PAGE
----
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Oakland County MI Estate Planning Law Blog

Senate tax bill hits family business trusts

Considering and drafting documents for trusts should include tax planning. However, changes to the tax code passed by the U.S. Senate may place family-owned businesses at a disadvantage because trusts may be excluded from deductions and face higher tax rates.

Trusts are traditionally established to preserve a business for future generations or safeguard assets against taxes, a former spouse in a divorce or other claimants trying to seize part of them. Family-owned businesses often constitute pass-through companies such as partnerships, limited liability companies and S Corporations.

Pack up estate planning with move

Michigan residents who move to and even visit other states should not overlook updating their long-term planning and reviewing their estate planning documents. Other states will respect the validity of these documents and plans if they are legal in those states. However, there are important exceptions.

Most state laws are similar. Contracts governed by Michigan law are still enforceable in other states and still governed by the laws in Michigan.

Never too early for an estate plan

Anyone with substantial property must consider how their assets such as home, brokerage account, retirement plan or savings account will be distributed after their death. Heirs who squander their inheritance or court battles are more likely without solid estate planning.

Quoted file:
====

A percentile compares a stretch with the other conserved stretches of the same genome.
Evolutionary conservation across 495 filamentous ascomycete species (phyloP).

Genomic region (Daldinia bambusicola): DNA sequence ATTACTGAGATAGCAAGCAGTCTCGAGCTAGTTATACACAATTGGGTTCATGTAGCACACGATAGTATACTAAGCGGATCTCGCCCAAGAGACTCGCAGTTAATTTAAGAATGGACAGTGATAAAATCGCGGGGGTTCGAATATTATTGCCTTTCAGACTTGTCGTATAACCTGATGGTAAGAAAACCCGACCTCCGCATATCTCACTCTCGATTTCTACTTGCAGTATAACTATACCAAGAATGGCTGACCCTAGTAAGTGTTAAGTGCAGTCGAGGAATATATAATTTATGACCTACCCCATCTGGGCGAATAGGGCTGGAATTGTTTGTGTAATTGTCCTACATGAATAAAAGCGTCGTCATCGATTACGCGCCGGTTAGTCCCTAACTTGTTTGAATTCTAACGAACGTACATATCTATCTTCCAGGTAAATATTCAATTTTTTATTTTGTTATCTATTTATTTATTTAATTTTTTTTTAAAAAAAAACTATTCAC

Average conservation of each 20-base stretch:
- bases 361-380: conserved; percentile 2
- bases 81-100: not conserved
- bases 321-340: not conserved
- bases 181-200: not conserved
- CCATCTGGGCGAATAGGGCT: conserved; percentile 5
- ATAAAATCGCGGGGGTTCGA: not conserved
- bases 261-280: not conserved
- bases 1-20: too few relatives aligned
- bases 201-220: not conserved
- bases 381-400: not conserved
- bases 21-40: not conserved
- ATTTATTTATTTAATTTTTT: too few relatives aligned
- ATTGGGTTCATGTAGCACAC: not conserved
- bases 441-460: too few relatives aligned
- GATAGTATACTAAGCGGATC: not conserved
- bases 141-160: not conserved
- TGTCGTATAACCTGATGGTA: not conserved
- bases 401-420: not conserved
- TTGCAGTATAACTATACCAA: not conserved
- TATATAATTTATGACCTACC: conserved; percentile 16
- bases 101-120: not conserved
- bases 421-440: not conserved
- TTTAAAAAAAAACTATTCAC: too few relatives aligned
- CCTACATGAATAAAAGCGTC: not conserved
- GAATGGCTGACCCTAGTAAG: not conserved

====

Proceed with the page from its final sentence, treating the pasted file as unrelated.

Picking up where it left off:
Assets may be protected for future generations with the creation of valid trusts. These can be created with several protections such specifying that assets can pass to beneficiaries when they reach a certain age or restricting the use of money to certain necessities such as education or medical expenses.

Family fights over bakery fortune

Poor estate planning can lead to acrimony among relatives. A legal battle over the fortune of a deceased Baltimore bakery magnate involves allegations that cash was stolen from an office safe and safety deposit box, use of phony trusts, bad seafood and arguments in restaurants.

John Paterakis built a bakery empire that supplied McDonalds and other major corporations. He died when he was 87-years-old in Oct. 2016.

End-of-life wishes as you care for your terminally ill parent

Taking care of an aging parent is a difficult task. That task is monumentally more difficult, however, when your parent has a terminal illness and thus has a prognosis that tells you how long you might expect him or her to live. People often avoid questions around end-of-life matters when they are healthy because it can be so uncomfortable to think about death and the related planning that accompanies it. When parents are facing the end of their lives, they may be counting on you to help them make important decisions.

While you may be handling decisions around their health care, there are usually also critical matters surrounding finances, property and wills that you have to address as well. There are so many different matters, in fact, that it may seem quite overwhelming. Here are a few broad areas to look at when it comes to helping dying parents put their affairs in order before they pass.

Deadlines govern post-life business